Our Mission

Our History

Port People Inc began in early 2005 when several residents read in a local newspaper of Port Phillip Council’s decision to give one of three sites in Port Melbourne to Southport Community Residential Home (SPCRH):

When residents began doing some research, it became clear Council was in fact intending to take most of the Garden City Reserve in order to build a multi-level aged care facility with attendant car park on it.

Garden City Reserve
The Reserve, usually called ‘the park’ by locals, is an excessively odd-shaped piece of land looking like three different shaped (big, medium and little) triangles joined together. It contains the automatic Beacon or Lighthouse for guiding ships, a Trugo Club (now called Sandridge Community Centre) on the site of one of Melbourne’s earliest tennis clubs, and a children’s playground to which a surprising number of families with children and dogs are drawn. It has one of Port Melbourne’s few off-leash dog areas. It is bordered by five somewhat disparate communities: Click to read CoPP Garden City Reserve History PDF

Residents of all five communities tend to meet in the Reserve while walking their dogs, using the playground and the Trugo Club, and commuting to Port Melbourne Primary School, the local light rail, the beach and the Beacon Cove store and gymnasium.

History of Reserve
To a large extent the story of Garden City Reserve and nearby Murphy’s Reserve are the story of Garden City. After the first 72 Garden City houses were occupied it was clear that there was a need to provide community facilities, and the Garden City Progress Association (GCPA) was formed in 1928. It issued a circular stating that it aimed to establish sporting facilities ‘in order to properly develop the true community spirit’ and noted that ‘the State Government has granted us an area for tennis, life saving clubs, etc.’ (quoted in report on Garden City Reserve prepared for City of Port Phillip by Heritage Alliance)

In accordance with the ideals of the garden city movement which informed the development of Garden City, the State Government granted the reserve (or at least part of it) to the community for ‘plantation or recreational purposes’, the State Savings Bank lodged a plan of subdivision in 1931 which showed a large triangular area of a little over a hectare with frontages to Howe Parade and Tucker Avenue. The remaining piece of land between the Beacon and Beacon Road was transferred to the Melbourne Harbour Trust Commissioners with the stipulation that ‘No building or other structure may be erected…on the said land save …a navigation light tower or a navigation mark’.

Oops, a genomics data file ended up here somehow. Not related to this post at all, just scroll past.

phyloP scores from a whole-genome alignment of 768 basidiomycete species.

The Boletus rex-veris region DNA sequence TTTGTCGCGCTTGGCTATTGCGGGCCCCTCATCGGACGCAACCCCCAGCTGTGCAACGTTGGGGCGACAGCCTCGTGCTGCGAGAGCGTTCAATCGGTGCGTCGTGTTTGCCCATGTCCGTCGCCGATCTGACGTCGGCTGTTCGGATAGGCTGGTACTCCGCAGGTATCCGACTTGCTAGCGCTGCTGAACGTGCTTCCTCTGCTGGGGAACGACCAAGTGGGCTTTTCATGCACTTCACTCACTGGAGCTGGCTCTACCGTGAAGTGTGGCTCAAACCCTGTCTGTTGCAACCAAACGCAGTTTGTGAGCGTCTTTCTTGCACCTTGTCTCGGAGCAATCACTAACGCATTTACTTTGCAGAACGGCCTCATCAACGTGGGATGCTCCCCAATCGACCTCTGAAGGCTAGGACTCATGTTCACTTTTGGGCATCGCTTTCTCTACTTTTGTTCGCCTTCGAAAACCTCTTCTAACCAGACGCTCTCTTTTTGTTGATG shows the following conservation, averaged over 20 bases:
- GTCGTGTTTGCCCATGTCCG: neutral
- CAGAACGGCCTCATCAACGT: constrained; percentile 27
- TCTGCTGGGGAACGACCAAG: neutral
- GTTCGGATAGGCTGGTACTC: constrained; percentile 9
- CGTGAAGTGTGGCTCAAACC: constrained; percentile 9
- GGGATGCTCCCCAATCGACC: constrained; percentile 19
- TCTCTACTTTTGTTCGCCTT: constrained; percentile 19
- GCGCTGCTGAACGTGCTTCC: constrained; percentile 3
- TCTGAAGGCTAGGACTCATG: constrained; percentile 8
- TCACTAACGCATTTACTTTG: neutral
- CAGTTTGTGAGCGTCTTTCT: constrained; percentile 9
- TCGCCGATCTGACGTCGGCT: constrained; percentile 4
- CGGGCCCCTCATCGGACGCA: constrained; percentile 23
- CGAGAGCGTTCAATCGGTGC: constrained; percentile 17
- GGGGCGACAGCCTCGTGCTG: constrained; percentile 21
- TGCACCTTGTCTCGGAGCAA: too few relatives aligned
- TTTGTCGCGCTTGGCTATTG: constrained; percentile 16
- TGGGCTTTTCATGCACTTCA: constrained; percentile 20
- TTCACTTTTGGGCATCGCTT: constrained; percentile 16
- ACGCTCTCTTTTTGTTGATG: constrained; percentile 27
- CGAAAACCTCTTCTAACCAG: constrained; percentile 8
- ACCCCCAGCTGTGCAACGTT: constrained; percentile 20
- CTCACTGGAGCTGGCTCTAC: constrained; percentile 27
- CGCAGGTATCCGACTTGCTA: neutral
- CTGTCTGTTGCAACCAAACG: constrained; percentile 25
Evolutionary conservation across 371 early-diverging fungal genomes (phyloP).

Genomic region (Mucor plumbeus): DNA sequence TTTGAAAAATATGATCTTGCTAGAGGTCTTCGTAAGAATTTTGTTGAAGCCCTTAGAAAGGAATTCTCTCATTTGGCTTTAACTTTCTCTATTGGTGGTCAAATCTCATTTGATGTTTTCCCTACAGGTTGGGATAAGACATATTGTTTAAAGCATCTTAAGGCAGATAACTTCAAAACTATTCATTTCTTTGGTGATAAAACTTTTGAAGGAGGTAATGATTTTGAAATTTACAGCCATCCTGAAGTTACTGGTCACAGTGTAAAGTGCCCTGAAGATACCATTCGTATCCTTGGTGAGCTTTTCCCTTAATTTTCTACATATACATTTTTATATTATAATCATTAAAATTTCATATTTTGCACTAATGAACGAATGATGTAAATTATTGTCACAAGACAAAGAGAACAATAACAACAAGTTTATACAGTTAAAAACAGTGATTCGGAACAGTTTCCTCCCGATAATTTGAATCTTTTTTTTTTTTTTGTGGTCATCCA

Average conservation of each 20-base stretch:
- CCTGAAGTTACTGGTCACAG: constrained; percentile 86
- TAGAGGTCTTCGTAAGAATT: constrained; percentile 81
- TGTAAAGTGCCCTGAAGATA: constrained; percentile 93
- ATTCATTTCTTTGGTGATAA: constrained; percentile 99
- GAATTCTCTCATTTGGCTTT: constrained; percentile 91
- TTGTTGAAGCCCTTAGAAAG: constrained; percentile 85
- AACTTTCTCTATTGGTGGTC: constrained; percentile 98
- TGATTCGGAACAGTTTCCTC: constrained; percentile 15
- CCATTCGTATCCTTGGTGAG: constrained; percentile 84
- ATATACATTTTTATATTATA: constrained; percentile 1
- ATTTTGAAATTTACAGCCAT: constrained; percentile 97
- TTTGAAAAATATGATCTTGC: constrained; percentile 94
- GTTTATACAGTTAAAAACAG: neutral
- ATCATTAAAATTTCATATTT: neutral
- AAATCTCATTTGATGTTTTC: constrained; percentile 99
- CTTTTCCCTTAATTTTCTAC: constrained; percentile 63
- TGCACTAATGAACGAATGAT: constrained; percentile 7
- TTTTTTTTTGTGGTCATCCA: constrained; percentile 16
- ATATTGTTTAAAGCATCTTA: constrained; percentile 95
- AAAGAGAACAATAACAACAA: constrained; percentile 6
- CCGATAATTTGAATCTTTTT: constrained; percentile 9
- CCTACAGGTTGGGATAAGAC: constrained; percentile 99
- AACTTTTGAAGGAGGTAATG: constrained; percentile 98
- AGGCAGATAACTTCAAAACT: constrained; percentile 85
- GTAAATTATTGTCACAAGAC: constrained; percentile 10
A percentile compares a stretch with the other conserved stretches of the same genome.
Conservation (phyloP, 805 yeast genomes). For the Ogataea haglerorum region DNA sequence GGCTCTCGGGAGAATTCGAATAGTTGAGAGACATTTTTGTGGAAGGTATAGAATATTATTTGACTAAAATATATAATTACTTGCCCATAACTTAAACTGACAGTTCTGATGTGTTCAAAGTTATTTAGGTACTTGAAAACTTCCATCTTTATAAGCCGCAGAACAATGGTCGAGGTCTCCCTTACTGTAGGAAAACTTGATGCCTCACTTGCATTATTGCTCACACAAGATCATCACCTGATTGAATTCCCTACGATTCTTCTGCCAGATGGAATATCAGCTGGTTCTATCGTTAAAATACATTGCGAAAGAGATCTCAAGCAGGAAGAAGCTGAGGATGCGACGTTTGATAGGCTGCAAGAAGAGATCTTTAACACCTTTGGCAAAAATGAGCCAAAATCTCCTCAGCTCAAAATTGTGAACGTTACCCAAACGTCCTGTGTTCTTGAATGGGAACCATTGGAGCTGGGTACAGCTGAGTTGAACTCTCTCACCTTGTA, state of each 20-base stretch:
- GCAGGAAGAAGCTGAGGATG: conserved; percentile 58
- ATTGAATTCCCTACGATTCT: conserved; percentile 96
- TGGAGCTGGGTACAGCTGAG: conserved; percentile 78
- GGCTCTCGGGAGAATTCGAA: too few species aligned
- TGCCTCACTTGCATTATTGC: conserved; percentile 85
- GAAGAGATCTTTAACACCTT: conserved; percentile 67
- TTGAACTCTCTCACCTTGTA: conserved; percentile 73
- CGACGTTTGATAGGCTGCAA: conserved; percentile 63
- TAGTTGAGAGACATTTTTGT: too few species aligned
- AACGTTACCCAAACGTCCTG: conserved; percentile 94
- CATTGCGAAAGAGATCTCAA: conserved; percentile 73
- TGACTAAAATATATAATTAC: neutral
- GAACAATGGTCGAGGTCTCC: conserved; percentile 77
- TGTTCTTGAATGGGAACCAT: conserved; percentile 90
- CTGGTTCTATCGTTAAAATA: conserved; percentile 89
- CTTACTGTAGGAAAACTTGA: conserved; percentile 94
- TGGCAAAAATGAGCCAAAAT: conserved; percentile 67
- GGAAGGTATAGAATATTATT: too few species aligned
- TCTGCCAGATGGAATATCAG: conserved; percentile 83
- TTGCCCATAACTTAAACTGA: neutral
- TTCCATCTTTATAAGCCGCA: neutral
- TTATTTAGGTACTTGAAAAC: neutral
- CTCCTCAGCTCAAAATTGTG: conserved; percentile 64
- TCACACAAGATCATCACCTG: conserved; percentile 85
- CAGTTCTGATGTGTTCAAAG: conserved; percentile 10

The GCPA pressured various authorities to build sporting facilities on the Reserve and to do landscaping, and in the end they effectively built both the courts and the shelter shed themselves on what is now the site of the Trugo Club. They also cleaned up the area and planted trees.

In 1934 the reserve was transferred to the ownership of the ‘Mayor, councillors and Citizens of Port Melbourne’. The Certificate of Title noted that there was the following encumbrance: the ‘described land may not be used for any purposes other than the purpose of laying out the same with lawns and gardens and maintaining the same for use as a public reserve.’

This encumbrance and the ownership of the land around the Beacon were obviously of crucial importance in saving Garden City Reserve.

The fight to preserve Garden City Reserve
Garden City and Beacon Cove residents contacted each other by phone, email and through meetings when dog walking in their beloved park, and rapidly became more enraged and concerned. As one resident put it, ‘It’s our heartland. Now I understand how Aboriginals feel at being deprived of their land.’ A large and angry group attended an open air meeting in the park with the local Councillor, Janet Bolitho, who talked movingly about the needs of the aged but who appeared unaware of the larger, long term issue of permanently eliminating park land for any reason, no matter how worthy.